Emerging Wireless Data Networks
(late 2000 & early 2001), three new wireless data networks have emerged
on the map that need some understanding. These are Metricom's high-speed Ricochet
network, IBurst and ArrayComm.
Service in August 2001 because of financial problems and low acceptance
Ricochet is an existing high-speed wireless network for
accessing the Internet. It is currently (Dec 2000) available in 12
metropolitan cities and 15 airports. Ricochet allows users to access the Internet at 128
Kbps in new locations (first generation network was supported 28.8 Kbps
speed in the Bay area, Seattle, and Washington - at $29.95 for
unlimited access). The new network access service at 128Kbps is
priced at $99 per month for unlimited usage and requires a Ricochet-specific
More metropolitan areas are planned for coverage during 2001. For more
information on Metricom, go to MobileInfo's
Metricom page. Find the latest coverage and pricing info
from Metricom web site.
It uses SmartAntenna technology. The network is in trials in the
United States and is used by the Personal Handyphone network in Japan.
IBurst promises to provide 1 Mbps Internet connection when it becomes
According to the vendor,
SmartAntenna technology can greatly enhance capacity of wireless spectrum
by an ingenious technique of adding a unique spatial metric to each
transmission. Therefore, it can reuse the same channel many times over.
through this technique, it overcomes the limitations of cellular
technology which depends on a frequency, time slot or code for
distinguishing different transmissions in the same geographic area. Using
ArrayComm's IBurst technology, two users standing close to each other can
share the same channel.
For more info, go to ArrayComm
Mitsubishi's SWIFTComm (Information
based on company's press release)
SWIFTComm's @irPointer, a pen-like device accesses the base stations
housed on towers in cities or on highways, then links to SwiftComm's
communications servers and routers that are connected through wire-line
SWIFTcomm(TM), establishes real-time
connections to the Internet from moving vehicles or mobile terminals over
a direct IP (Internet protocol) link, even while traveling at high speeds.
This wireless IP technology allows users a simple way to access the
network and significantly reduces the time required for establishing
connections. SWIFTcomm(TM) comprises mobile terminals, base stations, and
a server for routing signals between the Internet, stations and terminals.
When compared to other proposed systems, a
SWIFTcomm(TM) base station can serve more than 100 times the number of
customers. In addition, the cost to establish a service network is one
percent of an equivalent cellular network with the same coverage. Service
and maintenance costs to run such a system are about half of a similar
SWIFTcomm(TM) also features an original
technology called Internet Packet Multiple Access (IPMA), wherein
single-paired channels serve multiple terminals simultaneously. By virtue
of Mitsubishi Materials' Khiva routing software, connections pass smoothly
and imperceptibly as the vehicle or mobile terminal moves through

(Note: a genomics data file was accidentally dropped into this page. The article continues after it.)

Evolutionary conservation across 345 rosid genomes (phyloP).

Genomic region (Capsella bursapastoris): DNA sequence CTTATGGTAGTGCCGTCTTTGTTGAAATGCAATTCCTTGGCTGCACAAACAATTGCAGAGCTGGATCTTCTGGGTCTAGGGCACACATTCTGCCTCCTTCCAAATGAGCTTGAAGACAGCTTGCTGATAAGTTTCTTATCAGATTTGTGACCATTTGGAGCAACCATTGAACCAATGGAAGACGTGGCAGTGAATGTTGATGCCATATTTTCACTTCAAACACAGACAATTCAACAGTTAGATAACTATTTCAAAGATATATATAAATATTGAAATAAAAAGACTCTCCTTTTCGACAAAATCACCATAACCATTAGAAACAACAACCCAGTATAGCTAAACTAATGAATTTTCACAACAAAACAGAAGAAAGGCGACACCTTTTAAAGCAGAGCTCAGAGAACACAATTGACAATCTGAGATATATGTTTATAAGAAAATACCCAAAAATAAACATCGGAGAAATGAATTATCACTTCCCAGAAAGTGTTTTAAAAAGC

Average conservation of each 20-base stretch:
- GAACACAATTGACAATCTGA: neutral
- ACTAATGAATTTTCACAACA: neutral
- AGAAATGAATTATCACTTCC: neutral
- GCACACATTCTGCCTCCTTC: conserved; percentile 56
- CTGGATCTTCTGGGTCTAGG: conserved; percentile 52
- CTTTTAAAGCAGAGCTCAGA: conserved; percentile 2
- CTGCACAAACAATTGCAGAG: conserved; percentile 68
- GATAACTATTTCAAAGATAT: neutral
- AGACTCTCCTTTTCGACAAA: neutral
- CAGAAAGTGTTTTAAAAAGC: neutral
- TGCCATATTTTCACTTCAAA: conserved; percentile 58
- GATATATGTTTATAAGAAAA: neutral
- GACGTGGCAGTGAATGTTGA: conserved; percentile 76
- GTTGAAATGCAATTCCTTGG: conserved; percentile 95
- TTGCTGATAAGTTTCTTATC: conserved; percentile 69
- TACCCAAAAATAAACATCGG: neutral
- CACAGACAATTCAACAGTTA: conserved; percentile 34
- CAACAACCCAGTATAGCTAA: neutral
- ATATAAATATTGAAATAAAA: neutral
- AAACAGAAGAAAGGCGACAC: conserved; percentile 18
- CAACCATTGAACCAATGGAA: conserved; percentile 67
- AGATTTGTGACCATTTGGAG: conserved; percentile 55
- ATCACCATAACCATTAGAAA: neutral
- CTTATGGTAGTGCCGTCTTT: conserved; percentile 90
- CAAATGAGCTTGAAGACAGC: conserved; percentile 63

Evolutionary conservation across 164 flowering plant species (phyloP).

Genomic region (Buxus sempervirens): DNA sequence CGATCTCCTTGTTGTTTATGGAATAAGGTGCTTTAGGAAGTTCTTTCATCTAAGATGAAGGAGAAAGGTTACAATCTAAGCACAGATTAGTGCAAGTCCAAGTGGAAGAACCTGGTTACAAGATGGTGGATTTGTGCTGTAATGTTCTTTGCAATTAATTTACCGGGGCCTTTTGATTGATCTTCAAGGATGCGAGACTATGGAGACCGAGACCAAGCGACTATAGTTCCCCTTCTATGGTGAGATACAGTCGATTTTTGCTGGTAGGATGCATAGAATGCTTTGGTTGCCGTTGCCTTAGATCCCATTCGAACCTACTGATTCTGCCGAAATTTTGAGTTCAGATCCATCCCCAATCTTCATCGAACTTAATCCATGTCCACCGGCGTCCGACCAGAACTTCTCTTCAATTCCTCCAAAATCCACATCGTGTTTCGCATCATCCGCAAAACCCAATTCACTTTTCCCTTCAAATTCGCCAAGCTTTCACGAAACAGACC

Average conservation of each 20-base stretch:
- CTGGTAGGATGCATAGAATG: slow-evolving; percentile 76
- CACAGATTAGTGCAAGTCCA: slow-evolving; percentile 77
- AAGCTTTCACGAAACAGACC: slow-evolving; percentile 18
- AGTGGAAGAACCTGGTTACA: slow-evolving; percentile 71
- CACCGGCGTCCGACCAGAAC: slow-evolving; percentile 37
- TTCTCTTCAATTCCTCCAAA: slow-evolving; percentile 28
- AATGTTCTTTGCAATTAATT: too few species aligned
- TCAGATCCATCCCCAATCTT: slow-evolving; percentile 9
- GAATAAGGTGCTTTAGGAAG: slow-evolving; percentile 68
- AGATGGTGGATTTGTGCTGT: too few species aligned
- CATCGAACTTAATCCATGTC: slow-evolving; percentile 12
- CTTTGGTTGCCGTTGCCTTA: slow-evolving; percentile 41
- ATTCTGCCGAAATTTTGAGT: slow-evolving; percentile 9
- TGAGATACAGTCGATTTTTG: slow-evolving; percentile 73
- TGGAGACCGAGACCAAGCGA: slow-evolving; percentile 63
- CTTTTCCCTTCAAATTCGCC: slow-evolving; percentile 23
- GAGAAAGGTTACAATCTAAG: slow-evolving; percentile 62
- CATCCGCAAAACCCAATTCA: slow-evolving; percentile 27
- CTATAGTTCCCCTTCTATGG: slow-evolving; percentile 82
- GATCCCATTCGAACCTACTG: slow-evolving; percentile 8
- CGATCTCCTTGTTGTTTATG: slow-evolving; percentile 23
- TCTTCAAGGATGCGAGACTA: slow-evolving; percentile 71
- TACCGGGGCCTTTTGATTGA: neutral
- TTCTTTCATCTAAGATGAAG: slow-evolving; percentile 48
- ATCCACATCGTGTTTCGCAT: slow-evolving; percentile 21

different transmission zones.
The unprecedented reliability and ease of
use of the SWIFTcomm(TM) system are due mainly to Mitsubishi Materials'
super-narrowband technology, which uses readily available radio
frequencies such as those used by taxis, delivery and other commercial
services. This helps maintain steady connections while vehicles pass among
large buildings in urban areas and even while accelerating to high speeds
Mitsubishi Materials has recently completed
field trials of the SWIFTcomm(TM) technology in Oklahoma City, and is now
in negotiations with prospective partners in the United States. These
successful trials demonstrated SWIFTcomm's(TM) ability to transmit
throughout a complex urban terrain, diverse topologies, highways and rural
areas. Mitsubishi Materials hopes to establish SWIFTcomm(TM) as the
industry standard for mobile Internet service and mobile multimedia access
in the intelligent transport systems industry.
MobileInfo Advisory &
Comments: These are interesting network technologies that hold
promise. Metricom has been available for sometime. It works, its speed has
been increased recently and its coverage is being expanded in 2001. The
other two network technologies are just emerging in development and
experimentation phase. Please be aware that network technologies do take a
while to be proven. And these vendors must meet the economic and business
liking of the wireless establishment.
However, all three technologies are up against 3G initiatives of
the big wireless infrastructure establishment. Metricom has been around for many
years and in spite of interesting technology, had a very limited appeal to
the investment community and larger wireless
service providers so far. Recently, it has attracted enough funding to
extend its coverage to 30-40 metropolitan areas over two years - still
very sparse coverage for a national coverage. ArrayComm has a very
significant potential and is headed by one of the brightest wireless
engineers. We hope that it aligns itself with one of the larger
players. Mitsubishi's SwiftComm is relatively new and must await our
appraisal as well as by other independent experts. Stay tuned in.